Summers offer students the opportunity to apply to exciting internships across the country. Internships provide valuable networking opportunities and allow students to explore different fields of interest. But recent media coverage on unpaid internships raises important questions about the equity and ethics of uncompensated work.
Conde Nast, a magazine publisher that produces popular magazines like The New Yorker, GQ and Allure, decided to eliminate its internship program after several former interns accused the company of violating labor laws by paying interns below minimum wage. The publishing company is not alone in fighting internship lawsuits. Other companies, including Fox Searchlight Pictures, have been sued for their unpaid internship programs.
The question of financial compensation for internships is particularly important in a world where landing the 'right' internship can make or break a career, as many students think. They seek internships for two main reasons. First, to impress future employers. The culture of credentialism and résumé padding has created a perceived pressure to find internships. Hearing about other people’s impressive summer plans—Duke Engage, working with nonprofit organizations, interning at Goldman Sachs—further heightens this pressure. Second, internships can provide valuable work experience and allow students to explore fields that pique their interests.
Given the perceived pressure to take internships, unpaid internship programs raise concerns about equity and exploitation. Internships often require interns to work long hours, making it difficult to take an additional paid job on the side. Students considering these internships also have to take into account additional out of pocket expenses, such as transportation, rent and food. Unpaid internships are often a net financial loss, making them almost impossible for many low-income students. In the short term, these restrictions cause experiential discrepancies between college peers. In the long term, they threaten to perpetuate ever-increasing socioeconomic stratification, as wealthy students able to afford unpaid internships benefit from networking opportunities.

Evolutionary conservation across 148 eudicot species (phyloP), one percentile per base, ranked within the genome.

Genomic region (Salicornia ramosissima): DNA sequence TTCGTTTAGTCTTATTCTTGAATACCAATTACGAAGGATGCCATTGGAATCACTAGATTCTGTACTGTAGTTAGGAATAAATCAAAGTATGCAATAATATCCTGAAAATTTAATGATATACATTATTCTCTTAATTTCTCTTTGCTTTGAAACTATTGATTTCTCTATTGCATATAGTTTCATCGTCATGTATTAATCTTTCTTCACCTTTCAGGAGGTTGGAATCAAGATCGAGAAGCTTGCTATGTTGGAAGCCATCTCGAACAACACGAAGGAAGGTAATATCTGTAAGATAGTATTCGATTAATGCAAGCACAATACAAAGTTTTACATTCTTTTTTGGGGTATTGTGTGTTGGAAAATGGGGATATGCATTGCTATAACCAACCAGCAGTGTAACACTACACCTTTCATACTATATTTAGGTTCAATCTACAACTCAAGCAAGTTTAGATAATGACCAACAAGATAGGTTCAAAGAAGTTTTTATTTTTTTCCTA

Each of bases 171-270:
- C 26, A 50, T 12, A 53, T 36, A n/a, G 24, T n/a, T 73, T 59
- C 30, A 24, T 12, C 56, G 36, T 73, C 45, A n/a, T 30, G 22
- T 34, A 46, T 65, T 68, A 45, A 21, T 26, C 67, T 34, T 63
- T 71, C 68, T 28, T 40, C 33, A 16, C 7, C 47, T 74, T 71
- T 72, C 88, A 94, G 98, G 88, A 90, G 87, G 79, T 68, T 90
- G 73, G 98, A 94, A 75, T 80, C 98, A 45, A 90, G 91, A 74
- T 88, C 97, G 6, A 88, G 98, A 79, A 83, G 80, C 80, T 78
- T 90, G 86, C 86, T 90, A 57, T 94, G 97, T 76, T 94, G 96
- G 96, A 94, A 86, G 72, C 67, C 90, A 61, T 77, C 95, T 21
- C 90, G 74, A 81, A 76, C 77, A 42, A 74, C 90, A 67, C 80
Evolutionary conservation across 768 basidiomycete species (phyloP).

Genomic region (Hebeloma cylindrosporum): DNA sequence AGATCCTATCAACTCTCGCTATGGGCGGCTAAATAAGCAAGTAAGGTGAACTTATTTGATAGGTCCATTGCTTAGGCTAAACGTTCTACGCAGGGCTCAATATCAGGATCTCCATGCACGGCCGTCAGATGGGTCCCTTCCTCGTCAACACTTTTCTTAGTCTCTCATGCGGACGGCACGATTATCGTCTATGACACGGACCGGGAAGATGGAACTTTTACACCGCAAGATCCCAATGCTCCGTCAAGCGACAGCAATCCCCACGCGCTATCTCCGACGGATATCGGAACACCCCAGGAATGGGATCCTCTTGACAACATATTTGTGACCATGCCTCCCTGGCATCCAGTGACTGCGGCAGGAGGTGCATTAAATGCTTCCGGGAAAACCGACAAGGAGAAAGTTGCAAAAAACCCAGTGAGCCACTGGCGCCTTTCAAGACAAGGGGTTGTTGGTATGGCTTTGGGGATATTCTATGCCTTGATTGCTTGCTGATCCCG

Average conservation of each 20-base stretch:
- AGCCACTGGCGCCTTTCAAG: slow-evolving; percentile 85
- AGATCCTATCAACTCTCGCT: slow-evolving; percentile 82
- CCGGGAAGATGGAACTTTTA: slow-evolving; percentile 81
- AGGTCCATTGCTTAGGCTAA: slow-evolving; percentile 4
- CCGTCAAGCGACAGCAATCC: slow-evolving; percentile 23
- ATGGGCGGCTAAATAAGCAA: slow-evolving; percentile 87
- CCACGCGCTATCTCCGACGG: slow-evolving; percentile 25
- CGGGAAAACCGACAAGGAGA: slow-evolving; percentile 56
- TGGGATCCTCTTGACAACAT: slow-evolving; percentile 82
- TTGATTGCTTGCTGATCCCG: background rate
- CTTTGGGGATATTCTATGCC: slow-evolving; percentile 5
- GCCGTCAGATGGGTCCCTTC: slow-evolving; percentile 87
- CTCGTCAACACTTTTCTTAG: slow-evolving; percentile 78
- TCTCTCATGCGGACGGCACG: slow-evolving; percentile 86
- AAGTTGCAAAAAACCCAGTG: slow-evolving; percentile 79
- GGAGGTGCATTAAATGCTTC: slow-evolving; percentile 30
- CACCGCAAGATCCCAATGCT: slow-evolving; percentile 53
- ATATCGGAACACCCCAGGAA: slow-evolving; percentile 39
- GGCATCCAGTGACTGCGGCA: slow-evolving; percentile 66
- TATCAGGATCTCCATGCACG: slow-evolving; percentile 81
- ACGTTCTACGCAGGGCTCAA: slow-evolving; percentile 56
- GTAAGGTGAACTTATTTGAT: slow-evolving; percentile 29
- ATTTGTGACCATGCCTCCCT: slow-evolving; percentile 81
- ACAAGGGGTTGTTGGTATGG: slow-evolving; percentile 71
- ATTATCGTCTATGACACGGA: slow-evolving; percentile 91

The long hours and demanding nature of internship work also force us to question whether interns are receiving equal pay for equal work. Refusing to compensate interns who labor from early in the morning to late at night the same way paid employees are is a form of exploitation that should be guarded against.
We have to ask ourselves, however, whether it is better to allow some students to benefit from unpaid internships or to equalize the playing field by eliminating internships altogether. We believe that the merits of unpaid internships depend on the motives students have for seeking them. If the purpose is purely pragmatic—if it is simply an additional layer to add to a padded résumé—then both the inequalities in access and the exploitative nature of internships outweigh potential benefits. If, however, the internship is a means to explore a field of interest, then the knowledge gained through the experience may justify the existence of unpaid internships.
Regardless of whether an internship is paid or unpaid, its expectations should be clear. In part, the onus is on students to understand the work hours and nature of work before accepting a position. Employers and policymakers, however, should also formalize expectations more clearly.
As students begin to apply to summer internships, Duke should encourage them to look beyond the realm of consulting and finance, and instead explore a more diverse array of industries and opportunities.